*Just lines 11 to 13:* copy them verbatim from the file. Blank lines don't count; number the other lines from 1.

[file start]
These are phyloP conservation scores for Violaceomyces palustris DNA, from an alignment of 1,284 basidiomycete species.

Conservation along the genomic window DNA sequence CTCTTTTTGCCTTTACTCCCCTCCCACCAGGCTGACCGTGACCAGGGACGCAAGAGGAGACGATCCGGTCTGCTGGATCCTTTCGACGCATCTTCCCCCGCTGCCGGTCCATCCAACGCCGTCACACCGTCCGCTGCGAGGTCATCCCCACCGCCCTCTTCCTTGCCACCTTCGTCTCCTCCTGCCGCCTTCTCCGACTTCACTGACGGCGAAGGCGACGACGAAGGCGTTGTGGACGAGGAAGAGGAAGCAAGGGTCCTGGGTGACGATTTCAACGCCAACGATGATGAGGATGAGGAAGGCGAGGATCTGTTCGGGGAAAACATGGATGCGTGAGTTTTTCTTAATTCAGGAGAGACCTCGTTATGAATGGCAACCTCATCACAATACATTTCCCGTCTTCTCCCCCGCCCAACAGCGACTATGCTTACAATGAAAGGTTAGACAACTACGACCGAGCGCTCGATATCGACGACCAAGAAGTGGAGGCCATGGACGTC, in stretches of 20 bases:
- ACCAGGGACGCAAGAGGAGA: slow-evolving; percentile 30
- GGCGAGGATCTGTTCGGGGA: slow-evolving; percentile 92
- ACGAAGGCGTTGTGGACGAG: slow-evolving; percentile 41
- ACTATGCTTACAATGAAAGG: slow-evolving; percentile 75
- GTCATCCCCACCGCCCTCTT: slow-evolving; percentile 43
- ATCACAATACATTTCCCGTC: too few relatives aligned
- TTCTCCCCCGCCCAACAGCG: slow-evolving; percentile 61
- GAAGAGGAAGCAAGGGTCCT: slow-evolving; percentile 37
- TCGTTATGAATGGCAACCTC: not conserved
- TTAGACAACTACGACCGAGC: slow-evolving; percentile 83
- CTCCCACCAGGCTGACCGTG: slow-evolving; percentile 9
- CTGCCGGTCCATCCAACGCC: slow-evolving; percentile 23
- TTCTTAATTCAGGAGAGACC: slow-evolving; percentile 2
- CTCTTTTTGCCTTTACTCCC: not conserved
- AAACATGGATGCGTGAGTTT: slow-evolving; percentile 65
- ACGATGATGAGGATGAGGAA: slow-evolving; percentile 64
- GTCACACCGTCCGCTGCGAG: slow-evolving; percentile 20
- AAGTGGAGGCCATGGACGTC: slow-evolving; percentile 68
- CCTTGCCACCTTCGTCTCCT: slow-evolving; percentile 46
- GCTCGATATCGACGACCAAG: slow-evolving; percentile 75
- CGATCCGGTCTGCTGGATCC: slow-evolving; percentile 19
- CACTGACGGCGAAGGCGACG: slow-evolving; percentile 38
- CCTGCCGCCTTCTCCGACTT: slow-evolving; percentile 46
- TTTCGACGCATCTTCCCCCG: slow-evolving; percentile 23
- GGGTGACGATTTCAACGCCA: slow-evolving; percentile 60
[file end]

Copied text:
- TCGTTATGAATGGCAACCTC: not conserved
- TTAGACAACTACGACCGAGC: slow-evolving; percentile 83
- CTCCCACCAGGCTGACCGTG: slow-evolving; percentile 9